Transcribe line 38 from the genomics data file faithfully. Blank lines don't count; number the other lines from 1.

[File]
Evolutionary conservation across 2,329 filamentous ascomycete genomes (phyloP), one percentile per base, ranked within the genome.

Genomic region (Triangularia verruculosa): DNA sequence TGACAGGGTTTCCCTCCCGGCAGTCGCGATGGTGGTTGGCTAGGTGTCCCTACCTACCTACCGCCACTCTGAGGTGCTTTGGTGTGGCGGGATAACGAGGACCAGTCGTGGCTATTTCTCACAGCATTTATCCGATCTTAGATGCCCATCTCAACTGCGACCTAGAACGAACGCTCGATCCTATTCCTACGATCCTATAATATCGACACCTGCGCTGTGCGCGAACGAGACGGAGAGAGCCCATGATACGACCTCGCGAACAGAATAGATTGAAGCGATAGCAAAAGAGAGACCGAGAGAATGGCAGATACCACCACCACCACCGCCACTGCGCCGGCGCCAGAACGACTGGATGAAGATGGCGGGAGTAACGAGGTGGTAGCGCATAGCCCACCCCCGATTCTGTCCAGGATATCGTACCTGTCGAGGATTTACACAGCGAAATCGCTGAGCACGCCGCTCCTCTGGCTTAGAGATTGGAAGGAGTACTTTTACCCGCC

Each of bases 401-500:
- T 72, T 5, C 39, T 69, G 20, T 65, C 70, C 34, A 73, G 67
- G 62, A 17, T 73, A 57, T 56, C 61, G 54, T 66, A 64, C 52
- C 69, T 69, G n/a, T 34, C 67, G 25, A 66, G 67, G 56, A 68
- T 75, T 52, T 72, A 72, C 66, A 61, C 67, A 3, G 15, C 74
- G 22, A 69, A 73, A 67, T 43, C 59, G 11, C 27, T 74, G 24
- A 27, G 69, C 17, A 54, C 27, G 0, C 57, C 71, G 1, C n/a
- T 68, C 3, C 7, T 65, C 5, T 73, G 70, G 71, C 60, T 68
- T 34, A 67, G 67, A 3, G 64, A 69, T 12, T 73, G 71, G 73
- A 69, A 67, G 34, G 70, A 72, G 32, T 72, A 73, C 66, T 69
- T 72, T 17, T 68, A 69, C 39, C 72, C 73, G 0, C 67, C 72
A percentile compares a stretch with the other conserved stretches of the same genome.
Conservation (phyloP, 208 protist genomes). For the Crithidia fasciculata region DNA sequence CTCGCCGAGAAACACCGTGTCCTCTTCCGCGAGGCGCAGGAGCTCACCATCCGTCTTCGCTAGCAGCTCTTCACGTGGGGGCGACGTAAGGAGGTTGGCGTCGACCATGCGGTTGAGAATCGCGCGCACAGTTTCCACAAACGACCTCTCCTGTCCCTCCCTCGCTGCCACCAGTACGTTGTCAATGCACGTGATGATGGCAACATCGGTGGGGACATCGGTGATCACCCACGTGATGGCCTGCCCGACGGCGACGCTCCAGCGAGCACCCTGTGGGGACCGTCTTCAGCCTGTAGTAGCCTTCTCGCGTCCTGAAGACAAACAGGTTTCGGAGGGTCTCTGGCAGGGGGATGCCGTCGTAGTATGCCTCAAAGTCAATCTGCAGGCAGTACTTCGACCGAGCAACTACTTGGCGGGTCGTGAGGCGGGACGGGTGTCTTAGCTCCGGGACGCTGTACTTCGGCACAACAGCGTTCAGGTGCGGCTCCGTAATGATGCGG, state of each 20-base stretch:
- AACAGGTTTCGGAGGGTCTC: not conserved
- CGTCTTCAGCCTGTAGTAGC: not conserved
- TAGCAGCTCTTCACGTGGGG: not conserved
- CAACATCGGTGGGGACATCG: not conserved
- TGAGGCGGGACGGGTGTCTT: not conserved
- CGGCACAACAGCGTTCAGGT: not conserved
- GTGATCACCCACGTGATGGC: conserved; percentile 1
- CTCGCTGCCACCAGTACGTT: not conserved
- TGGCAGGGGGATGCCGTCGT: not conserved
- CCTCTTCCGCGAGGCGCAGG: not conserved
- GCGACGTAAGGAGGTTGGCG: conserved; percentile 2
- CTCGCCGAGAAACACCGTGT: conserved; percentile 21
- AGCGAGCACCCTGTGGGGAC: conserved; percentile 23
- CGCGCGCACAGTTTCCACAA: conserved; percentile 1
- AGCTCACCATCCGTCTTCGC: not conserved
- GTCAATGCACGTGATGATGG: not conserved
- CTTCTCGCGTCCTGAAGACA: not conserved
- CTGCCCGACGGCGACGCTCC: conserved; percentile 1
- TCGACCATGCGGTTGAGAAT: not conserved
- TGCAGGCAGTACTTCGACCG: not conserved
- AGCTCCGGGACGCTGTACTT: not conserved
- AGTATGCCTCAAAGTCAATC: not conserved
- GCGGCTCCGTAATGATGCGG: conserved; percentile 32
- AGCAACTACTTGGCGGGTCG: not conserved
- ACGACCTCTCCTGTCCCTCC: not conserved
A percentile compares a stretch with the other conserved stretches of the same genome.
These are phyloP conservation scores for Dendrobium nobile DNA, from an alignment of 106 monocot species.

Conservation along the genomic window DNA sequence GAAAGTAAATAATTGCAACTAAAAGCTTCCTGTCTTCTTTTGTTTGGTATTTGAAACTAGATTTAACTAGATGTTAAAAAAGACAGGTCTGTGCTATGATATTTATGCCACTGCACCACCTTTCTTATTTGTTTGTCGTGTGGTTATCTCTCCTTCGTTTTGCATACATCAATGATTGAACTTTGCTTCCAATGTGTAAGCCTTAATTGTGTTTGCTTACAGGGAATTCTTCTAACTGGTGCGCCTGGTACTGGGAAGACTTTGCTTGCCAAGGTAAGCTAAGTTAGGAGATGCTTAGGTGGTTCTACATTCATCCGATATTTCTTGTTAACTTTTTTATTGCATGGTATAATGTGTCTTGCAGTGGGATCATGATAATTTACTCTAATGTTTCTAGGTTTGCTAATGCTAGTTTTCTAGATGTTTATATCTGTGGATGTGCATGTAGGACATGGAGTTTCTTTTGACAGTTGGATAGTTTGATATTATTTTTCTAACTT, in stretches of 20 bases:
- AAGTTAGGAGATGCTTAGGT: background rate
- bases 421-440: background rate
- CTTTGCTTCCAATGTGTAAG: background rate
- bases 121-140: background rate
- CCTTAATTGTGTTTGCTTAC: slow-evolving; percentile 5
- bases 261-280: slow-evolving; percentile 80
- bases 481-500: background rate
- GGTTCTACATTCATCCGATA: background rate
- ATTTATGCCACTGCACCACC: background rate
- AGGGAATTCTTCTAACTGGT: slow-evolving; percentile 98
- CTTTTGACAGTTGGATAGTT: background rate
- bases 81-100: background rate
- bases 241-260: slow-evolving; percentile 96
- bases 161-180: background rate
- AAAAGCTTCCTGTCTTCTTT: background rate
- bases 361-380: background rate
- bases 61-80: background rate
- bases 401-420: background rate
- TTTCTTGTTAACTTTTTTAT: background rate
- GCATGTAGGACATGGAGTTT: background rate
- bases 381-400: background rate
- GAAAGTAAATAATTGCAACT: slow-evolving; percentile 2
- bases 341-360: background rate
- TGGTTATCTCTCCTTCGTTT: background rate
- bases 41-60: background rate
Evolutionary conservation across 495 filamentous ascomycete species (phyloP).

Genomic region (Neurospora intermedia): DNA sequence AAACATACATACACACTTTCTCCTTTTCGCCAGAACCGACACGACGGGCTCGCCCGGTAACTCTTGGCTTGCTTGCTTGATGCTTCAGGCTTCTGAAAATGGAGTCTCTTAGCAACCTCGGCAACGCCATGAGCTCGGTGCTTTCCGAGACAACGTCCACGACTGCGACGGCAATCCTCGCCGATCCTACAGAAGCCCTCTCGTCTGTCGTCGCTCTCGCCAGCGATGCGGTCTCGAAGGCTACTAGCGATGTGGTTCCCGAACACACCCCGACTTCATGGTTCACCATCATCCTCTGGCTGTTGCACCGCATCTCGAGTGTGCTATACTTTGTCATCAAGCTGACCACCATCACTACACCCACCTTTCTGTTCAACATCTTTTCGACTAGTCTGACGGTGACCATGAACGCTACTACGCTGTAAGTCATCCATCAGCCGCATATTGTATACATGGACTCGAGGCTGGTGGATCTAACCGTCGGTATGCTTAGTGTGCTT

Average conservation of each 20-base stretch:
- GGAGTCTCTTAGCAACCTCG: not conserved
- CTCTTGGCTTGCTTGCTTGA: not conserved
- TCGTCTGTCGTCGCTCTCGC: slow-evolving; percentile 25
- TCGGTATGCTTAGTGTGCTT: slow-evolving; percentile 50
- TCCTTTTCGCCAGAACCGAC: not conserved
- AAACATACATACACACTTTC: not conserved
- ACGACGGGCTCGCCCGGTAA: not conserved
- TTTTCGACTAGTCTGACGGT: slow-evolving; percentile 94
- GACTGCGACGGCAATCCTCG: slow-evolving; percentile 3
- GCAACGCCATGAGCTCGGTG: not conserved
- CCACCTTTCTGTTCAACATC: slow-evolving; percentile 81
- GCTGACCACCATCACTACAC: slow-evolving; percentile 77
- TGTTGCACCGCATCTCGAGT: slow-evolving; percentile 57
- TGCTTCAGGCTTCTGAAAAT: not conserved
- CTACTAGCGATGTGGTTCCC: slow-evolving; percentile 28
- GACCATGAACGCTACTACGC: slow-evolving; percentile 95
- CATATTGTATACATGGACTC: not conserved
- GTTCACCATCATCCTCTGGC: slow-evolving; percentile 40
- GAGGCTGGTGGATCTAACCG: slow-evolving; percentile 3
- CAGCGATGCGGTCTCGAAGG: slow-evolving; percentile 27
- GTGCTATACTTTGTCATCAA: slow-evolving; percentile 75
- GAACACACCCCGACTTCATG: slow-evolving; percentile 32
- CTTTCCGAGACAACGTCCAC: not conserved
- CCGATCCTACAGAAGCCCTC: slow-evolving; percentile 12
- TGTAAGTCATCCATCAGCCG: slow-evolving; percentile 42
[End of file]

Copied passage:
- GCGGCTCCGTAATGATGCGG: conserved; percentile 32